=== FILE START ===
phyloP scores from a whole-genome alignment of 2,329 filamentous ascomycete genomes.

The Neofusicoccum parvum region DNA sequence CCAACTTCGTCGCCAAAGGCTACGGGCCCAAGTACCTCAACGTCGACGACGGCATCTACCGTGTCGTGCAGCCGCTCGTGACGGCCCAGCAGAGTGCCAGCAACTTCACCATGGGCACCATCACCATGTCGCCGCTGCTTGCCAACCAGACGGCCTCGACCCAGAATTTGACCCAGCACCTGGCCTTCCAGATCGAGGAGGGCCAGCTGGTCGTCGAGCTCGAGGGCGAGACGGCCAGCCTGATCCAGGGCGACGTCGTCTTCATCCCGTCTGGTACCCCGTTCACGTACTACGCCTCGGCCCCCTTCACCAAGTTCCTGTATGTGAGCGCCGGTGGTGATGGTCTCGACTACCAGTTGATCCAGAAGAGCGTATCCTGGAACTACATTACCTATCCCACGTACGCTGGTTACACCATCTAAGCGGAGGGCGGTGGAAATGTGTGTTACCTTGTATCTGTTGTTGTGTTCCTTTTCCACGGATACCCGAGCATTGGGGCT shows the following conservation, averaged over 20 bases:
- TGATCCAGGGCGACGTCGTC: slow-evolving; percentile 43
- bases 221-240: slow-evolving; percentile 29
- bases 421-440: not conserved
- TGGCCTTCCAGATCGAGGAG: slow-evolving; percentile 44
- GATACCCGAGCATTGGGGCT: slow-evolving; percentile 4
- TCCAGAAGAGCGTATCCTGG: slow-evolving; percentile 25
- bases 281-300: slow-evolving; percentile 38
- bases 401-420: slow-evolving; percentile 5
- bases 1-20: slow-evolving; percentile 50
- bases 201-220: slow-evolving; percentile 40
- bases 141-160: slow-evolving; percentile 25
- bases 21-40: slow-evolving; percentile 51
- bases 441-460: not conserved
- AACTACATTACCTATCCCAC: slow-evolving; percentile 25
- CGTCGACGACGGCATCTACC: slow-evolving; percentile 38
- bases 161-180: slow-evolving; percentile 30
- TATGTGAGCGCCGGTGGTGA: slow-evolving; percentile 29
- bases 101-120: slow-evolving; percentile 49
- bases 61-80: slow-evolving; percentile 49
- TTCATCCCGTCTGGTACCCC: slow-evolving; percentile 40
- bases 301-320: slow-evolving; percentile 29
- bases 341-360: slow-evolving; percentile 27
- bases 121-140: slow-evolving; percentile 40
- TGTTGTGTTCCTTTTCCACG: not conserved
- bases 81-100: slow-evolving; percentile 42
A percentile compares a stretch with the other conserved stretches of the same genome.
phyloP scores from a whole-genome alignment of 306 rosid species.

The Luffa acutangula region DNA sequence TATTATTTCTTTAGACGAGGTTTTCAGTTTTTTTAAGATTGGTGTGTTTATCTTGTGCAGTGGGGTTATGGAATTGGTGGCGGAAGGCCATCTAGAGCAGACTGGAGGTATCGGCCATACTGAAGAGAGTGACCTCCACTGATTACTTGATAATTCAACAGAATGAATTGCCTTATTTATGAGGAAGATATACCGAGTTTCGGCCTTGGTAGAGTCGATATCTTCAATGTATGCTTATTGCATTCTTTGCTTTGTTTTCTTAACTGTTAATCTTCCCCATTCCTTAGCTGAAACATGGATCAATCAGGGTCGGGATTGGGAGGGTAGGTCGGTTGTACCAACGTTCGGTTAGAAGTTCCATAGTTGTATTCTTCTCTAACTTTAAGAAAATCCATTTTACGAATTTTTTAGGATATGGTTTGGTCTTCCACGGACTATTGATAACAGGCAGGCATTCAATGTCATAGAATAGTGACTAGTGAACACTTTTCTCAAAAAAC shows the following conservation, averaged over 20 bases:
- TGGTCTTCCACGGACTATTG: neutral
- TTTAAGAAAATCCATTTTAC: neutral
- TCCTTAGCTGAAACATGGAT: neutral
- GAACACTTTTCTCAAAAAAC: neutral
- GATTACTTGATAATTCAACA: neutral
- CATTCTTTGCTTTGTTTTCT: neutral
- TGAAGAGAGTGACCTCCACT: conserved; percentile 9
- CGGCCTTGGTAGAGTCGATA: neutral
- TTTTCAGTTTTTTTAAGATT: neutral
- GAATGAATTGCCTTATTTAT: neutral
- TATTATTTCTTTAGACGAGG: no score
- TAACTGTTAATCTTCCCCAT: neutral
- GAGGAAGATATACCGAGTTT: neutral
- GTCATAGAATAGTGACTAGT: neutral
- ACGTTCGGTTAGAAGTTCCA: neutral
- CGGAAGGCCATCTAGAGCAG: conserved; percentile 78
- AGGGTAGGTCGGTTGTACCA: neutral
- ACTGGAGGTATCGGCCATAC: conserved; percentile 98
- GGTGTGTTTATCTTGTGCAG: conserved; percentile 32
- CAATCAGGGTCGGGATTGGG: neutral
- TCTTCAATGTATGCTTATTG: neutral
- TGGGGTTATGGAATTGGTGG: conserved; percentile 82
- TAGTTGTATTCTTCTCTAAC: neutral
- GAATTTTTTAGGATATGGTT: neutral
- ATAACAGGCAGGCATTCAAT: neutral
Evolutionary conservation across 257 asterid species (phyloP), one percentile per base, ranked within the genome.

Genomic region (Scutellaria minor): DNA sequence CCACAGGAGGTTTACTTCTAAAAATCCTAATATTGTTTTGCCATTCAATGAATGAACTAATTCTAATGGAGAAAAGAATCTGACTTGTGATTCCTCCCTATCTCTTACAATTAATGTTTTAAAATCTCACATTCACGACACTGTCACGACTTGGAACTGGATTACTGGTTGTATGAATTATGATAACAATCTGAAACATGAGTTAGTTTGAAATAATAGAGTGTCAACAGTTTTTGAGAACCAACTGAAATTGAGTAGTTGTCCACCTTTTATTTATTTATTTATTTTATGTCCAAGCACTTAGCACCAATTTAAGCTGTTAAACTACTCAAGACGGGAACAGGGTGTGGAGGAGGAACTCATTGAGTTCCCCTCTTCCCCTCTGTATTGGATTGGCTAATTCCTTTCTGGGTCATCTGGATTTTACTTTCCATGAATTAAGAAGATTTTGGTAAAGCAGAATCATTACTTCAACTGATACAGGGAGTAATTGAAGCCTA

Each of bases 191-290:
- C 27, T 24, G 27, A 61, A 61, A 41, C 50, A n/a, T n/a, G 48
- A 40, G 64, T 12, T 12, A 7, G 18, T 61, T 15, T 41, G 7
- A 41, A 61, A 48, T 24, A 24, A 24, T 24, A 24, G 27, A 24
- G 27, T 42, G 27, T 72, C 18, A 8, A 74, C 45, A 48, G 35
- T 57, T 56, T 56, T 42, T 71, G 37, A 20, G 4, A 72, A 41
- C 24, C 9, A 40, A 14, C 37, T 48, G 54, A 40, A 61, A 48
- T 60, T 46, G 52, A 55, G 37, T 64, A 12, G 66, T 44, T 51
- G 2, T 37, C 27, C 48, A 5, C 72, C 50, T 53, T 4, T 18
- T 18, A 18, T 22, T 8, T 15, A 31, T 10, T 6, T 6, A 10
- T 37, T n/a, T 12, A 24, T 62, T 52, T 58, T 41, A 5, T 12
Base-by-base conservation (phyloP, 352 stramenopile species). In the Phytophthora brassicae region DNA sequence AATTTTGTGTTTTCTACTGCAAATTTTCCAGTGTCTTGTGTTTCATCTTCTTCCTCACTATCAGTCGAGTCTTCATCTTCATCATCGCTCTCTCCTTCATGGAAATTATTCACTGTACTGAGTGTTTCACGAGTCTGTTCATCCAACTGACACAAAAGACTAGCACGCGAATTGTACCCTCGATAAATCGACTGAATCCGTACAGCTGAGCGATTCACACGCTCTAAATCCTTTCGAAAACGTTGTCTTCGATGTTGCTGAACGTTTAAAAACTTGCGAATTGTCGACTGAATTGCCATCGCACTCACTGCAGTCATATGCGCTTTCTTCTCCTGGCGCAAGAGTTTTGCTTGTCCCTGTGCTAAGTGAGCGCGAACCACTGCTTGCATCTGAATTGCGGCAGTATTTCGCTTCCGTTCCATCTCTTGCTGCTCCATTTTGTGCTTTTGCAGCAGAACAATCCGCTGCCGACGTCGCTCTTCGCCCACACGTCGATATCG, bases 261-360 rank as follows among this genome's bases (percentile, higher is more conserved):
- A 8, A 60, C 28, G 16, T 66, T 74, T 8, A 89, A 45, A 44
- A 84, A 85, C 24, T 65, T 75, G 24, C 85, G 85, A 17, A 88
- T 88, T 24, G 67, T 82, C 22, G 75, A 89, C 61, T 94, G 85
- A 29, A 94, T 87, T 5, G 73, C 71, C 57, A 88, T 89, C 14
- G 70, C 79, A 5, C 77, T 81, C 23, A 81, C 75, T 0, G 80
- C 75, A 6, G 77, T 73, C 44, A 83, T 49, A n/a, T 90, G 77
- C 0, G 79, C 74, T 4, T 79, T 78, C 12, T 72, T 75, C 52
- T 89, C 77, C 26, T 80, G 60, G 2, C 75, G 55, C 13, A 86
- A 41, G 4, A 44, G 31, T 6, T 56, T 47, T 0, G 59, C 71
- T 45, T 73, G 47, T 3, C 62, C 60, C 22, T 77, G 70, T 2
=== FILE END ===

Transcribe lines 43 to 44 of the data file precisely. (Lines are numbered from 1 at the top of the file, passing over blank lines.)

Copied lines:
- GAGGAAGATATACCGAGTTT: neutral
- GTCATAGAATAGTGACTAGT: neutral